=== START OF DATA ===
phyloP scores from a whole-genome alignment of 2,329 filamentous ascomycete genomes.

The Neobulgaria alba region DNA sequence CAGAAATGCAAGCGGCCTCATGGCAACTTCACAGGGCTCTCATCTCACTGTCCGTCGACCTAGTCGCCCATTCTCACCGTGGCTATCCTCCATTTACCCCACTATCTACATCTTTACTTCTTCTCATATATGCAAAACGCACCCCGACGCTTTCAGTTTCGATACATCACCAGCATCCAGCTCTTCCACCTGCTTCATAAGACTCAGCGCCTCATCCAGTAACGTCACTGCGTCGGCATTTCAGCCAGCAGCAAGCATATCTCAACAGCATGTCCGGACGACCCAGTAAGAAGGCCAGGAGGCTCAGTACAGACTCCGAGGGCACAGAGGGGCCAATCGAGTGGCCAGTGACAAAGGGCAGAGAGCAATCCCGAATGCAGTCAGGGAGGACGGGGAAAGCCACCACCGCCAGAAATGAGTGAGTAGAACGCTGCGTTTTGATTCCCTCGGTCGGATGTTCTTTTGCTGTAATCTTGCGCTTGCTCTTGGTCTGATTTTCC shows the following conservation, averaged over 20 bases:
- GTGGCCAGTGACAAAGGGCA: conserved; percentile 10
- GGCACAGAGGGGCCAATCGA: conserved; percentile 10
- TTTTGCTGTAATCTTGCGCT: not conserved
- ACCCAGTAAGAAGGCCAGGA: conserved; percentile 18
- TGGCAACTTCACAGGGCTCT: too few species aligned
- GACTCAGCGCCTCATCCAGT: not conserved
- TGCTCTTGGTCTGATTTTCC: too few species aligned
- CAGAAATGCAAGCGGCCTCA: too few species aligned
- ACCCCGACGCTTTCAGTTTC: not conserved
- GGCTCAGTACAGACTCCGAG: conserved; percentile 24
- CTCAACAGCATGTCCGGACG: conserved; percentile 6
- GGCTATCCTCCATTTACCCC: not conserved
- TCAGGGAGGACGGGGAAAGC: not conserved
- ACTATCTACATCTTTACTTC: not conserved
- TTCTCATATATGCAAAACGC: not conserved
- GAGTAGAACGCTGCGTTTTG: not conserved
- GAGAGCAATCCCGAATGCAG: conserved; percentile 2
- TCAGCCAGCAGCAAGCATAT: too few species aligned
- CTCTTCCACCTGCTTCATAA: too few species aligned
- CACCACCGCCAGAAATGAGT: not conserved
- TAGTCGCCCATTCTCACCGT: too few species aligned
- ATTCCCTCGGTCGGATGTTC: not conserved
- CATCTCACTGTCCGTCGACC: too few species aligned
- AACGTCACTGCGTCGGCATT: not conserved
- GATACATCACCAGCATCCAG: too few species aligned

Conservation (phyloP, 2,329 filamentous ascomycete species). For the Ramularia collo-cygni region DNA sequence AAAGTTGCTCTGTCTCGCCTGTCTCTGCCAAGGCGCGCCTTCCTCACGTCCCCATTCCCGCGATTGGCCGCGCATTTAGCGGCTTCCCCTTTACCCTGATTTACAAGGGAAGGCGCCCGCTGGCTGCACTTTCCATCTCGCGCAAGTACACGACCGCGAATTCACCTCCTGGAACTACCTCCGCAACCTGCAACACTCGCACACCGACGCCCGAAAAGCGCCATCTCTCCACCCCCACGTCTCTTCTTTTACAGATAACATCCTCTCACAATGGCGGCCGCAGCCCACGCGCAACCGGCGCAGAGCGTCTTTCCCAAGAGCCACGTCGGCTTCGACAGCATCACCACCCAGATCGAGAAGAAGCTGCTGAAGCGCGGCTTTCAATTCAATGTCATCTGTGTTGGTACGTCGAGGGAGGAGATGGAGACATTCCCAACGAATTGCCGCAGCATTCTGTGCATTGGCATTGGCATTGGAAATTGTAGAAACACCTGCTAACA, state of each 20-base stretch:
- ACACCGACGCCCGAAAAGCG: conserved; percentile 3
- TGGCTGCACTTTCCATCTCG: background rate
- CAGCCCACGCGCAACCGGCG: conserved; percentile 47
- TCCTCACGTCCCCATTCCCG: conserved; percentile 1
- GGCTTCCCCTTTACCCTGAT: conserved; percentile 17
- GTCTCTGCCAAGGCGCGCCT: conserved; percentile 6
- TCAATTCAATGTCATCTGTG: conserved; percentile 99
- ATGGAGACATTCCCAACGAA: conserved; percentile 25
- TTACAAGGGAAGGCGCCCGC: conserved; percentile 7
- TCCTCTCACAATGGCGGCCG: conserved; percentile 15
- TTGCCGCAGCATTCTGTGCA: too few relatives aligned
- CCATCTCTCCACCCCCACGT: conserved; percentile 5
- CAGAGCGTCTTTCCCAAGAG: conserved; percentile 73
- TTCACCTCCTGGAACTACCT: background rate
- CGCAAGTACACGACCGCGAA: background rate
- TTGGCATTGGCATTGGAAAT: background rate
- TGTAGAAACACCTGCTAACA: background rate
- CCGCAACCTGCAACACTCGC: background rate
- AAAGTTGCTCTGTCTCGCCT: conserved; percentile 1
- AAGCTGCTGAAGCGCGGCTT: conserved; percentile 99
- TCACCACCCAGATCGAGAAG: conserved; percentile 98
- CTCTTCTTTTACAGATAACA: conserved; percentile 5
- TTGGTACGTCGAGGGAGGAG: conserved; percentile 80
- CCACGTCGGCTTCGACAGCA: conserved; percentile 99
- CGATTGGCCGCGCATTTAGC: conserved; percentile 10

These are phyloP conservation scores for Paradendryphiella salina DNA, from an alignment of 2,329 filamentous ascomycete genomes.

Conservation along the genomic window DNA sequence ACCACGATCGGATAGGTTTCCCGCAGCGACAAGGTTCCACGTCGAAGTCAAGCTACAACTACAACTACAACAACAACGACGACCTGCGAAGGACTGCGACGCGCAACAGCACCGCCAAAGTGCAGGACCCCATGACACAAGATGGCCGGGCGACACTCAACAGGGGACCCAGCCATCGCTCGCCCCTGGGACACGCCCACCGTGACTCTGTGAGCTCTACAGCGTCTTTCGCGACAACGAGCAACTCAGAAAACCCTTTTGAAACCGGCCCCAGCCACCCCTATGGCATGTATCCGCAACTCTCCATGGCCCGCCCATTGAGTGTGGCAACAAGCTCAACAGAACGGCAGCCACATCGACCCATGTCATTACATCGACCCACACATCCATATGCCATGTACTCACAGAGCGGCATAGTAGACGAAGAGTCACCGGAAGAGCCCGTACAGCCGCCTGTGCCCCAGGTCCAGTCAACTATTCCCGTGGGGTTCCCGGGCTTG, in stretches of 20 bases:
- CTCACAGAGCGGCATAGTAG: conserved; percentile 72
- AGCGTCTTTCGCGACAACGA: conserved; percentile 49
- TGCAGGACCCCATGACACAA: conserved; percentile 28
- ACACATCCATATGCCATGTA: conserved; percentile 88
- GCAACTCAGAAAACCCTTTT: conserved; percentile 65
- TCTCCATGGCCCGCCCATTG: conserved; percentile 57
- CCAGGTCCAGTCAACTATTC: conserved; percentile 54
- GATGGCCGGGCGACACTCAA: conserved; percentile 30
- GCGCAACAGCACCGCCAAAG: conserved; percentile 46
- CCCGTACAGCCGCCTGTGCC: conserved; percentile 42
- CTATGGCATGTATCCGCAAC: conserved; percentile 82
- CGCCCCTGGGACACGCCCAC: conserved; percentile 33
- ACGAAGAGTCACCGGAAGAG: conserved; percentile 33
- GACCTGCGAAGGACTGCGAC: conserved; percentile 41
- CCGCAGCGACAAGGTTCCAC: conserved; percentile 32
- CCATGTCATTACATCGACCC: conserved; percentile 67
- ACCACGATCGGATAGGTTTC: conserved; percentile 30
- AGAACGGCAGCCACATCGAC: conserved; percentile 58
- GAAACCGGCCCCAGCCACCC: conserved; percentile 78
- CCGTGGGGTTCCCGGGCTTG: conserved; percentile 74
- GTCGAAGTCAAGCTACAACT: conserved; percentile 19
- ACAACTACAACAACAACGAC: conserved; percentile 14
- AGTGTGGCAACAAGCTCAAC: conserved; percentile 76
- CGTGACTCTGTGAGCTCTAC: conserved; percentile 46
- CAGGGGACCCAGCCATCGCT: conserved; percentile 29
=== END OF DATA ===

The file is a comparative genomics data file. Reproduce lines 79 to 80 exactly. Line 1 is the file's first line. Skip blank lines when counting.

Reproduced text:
- CGTGACTCTGTGAGCTCTAC: conserved; percentile 46
- CAGGGGACCCAGCCATCGCT: conserved; percentile 29